The New-Flemish Alliance, N-VA, has sided with the Federation of Enterprises of Belgium, FEB, on the issue of ending the generation of nuclear power in the country within eight years, contrary to its Flemish partners in the ruling federal coalition. Belgium’s Minister of the Environment, Marie-Christine Marghem of the co-ruling Mouvement réformateur (Reformist Movement) indicated that the nuclear plants would not remain in operation beyond 2025, the limit set by the Government Agreement. However, the FEB advocates keeping two nuclear plants running beyond that date. “Closing all the plants by 2025 is a very, very big risk,” FEB Chief Executive Pieter Timmermans said in an interview with various daily newspapers. “There is no study proving that, if the plants are closed by 2025, the cost of energy will be lower and the supply security will be guaranteed. Two need to be kept.”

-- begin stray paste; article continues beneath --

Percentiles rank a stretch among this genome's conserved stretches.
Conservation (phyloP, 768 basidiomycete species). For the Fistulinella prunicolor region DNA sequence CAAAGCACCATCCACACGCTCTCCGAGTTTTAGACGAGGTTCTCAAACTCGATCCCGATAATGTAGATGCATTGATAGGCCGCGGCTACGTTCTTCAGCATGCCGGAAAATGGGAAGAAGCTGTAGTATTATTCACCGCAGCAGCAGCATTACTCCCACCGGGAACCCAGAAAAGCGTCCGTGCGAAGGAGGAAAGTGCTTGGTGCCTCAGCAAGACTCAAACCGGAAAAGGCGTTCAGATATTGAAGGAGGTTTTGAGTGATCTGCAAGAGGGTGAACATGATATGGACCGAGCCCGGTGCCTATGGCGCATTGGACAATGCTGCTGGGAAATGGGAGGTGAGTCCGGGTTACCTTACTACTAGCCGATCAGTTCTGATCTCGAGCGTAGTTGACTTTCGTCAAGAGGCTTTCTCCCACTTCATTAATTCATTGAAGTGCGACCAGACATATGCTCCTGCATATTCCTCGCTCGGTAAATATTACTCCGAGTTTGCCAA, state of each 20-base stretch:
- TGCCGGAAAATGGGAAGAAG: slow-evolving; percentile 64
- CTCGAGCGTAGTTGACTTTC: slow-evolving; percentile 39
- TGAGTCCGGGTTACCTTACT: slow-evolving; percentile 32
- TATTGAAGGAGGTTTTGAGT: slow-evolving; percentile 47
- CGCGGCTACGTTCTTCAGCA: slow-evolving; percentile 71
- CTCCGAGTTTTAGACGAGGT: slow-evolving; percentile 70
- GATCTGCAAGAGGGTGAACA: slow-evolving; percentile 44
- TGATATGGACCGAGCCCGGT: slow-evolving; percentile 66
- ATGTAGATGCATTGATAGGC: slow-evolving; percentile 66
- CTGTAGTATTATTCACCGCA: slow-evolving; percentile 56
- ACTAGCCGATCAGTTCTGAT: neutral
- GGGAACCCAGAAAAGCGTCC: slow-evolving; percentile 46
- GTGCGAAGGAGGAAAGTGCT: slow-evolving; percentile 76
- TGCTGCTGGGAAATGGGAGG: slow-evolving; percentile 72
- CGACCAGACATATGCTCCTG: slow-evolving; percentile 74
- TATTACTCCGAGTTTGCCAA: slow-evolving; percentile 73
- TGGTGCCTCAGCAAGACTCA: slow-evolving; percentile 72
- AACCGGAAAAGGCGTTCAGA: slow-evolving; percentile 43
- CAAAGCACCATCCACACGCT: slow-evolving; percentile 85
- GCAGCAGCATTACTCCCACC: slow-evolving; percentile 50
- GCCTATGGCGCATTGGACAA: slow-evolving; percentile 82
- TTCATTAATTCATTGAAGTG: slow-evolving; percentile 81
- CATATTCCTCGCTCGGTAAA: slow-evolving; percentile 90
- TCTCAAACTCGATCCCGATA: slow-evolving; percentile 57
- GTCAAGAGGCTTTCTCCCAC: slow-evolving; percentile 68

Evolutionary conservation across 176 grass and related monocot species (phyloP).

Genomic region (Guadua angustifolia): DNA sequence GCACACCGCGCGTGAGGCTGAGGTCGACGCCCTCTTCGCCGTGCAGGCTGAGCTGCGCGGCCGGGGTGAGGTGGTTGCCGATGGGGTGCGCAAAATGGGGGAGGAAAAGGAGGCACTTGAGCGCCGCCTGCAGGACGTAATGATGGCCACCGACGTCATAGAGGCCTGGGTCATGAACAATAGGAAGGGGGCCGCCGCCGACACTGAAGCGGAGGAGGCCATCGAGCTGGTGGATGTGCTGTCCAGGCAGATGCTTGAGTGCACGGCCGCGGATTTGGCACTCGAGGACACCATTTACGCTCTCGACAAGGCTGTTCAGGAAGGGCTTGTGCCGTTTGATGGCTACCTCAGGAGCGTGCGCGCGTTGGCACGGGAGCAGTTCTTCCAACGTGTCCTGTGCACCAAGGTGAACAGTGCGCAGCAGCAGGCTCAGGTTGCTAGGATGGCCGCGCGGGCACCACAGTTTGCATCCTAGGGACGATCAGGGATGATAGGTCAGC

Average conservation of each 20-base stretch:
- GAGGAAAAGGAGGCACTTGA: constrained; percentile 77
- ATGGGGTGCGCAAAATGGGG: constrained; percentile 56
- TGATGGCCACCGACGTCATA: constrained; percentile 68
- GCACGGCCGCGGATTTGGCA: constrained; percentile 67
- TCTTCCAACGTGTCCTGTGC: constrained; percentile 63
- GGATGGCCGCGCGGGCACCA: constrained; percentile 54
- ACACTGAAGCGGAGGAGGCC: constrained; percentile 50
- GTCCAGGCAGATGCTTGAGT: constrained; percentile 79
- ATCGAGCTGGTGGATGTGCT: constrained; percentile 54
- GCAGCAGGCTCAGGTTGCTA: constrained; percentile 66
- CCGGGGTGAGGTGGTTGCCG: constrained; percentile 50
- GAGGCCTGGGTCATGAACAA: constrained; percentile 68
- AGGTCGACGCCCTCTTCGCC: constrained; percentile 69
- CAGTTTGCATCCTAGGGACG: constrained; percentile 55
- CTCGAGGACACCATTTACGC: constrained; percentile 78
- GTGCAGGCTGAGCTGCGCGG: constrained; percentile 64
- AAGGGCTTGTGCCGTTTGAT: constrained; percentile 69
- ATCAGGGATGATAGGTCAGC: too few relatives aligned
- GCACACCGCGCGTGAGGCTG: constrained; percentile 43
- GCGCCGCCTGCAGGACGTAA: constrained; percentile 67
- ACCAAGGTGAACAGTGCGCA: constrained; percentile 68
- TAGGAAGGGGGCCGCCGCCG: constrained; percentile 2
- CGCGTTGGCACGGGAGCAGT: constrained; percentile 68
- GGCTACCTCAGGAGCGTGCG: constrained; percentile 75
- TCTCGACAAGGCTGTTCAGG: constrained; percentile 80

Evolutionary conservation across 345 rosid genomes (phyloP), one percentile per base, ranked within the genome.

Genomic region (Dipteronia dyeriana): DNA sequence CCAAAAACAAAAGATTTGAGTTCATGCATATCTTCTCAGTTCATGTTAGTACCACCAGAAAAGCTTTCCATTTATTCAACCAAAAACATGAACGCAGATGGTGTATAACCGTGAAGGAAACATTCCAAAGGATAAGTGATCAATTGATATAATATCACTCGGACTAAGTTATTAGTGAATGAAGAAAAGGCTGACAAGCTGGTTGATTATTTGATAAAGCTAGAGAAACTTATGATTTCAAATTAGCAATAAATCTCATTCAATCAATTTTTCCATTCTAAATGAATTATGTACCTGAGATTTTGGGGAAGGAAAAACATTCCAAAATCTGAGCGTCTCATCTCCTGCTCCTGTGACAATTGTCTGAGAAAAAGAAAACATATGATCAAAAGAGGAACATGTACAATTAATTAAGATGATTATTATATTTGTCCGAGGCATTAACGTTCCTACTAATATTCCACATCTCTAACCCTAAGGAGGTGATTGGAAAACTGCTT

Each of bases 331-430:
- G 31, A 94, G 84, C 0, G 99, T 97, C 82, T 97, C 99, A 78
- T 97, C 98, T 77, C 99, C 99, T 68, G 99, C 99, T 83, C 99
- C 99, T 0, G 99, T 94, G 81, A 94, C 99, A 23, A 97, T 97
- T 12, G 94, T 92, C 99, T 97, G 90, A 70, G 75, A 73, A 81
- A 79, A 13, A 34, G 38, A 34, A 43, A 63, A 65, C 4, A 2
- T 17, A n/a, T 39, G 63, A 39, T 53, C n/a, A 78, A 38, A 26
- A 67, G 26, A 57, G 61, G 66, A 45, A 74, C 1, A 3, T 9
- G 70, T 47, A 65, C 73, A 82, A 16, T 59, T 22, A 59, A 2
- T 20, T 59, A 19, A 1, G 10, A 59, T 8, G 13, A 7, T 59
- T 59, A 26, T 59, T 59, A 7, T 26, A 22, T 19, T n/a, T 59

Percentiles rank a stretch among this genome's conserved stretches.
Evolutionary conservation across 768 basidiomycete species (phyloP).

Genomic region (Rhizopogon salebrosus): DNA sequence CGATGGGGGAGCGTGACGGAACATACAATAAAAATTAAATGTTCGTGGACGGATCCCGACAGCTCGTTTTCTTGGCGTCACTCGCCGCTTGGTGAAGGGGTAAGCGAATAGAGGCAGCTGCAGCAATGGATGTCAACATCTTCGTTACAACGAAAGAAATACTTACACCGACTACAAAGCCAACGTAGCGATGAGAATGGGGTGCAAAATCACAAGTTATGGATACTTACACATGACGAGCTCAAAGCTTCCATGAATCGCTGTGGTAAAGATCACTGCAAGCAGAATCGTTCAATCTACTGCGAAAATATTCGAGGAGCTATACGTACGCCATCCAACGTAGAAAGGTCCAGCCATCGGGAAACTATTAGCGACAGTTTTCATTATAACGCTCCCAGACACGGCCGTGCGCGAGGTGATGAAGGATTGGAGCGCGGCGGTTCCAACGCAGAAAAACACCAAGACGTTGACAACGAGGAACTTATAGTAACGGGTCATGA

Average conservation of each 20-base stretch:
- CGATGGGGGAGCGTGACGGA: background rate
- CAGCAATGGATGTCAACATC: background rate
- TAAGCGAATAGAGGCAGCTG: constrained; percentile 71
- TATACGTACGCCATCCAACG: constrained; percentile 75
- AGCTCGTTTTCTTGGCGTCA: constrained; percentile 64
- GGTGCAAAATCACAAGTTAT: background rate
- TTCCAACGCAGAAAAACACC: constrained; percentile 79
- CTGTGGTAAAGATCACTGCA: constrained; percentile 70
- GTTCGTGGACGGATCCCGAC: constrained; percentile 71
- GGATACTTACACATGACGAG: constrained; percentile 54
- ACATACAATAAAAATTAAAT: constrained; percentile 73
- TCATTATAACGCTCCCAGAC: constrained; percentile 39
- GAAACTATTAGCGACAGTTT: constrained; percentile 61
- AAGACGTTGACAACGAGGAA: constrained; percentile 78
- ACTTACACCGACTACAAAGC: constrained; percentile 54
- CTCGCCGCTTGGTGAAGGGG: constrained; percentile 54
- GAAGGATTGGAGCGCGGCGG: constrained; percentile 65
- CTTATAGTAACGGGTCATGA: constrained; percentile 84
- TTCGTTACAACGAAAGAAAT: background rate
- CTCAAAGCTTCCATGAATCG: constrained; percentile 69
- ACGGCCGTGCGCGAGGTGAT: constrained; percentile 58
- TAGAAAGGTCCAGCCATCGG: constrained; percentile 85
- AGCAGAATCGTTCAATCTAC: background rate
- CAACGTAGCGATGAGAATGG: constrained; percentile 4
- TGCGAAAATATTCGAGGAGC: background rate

The Flemish nationalists weighed in in support of the FEB’s concerns on “supply security”. “The vision that should have led to concrete actions since 2015 has still not been implemented,” N-VA parliamentarian Bert Wollants said. “It is therefore logical to analyse all options in terms of supply and cost.”
On the other hand, the N-VA’s Flemish partners in the government, the Open Flemish Liberals and Democrats (Open Vld) and Christian Democratic and Flemish (CD&V) parties, have expressed serious reservations about the FEB’s statement.
Among French-speaking politicians, the reactions have been mitigated. The spokesperson for the Walloon Minister of Energy, Jean-Luc Crucke, preferred not to comment on the issue before meetings are held at the various levels of power and there is something “concrete” at hand.
And the head of the Humanist Democratic Centre (cdH) in parliament, Catherine Fonck, called on Twitter for “an energy pact among all levels of power, integrating the nuclear exit”. She described this as an ambitious aim, calling on all actors to set to work urgently.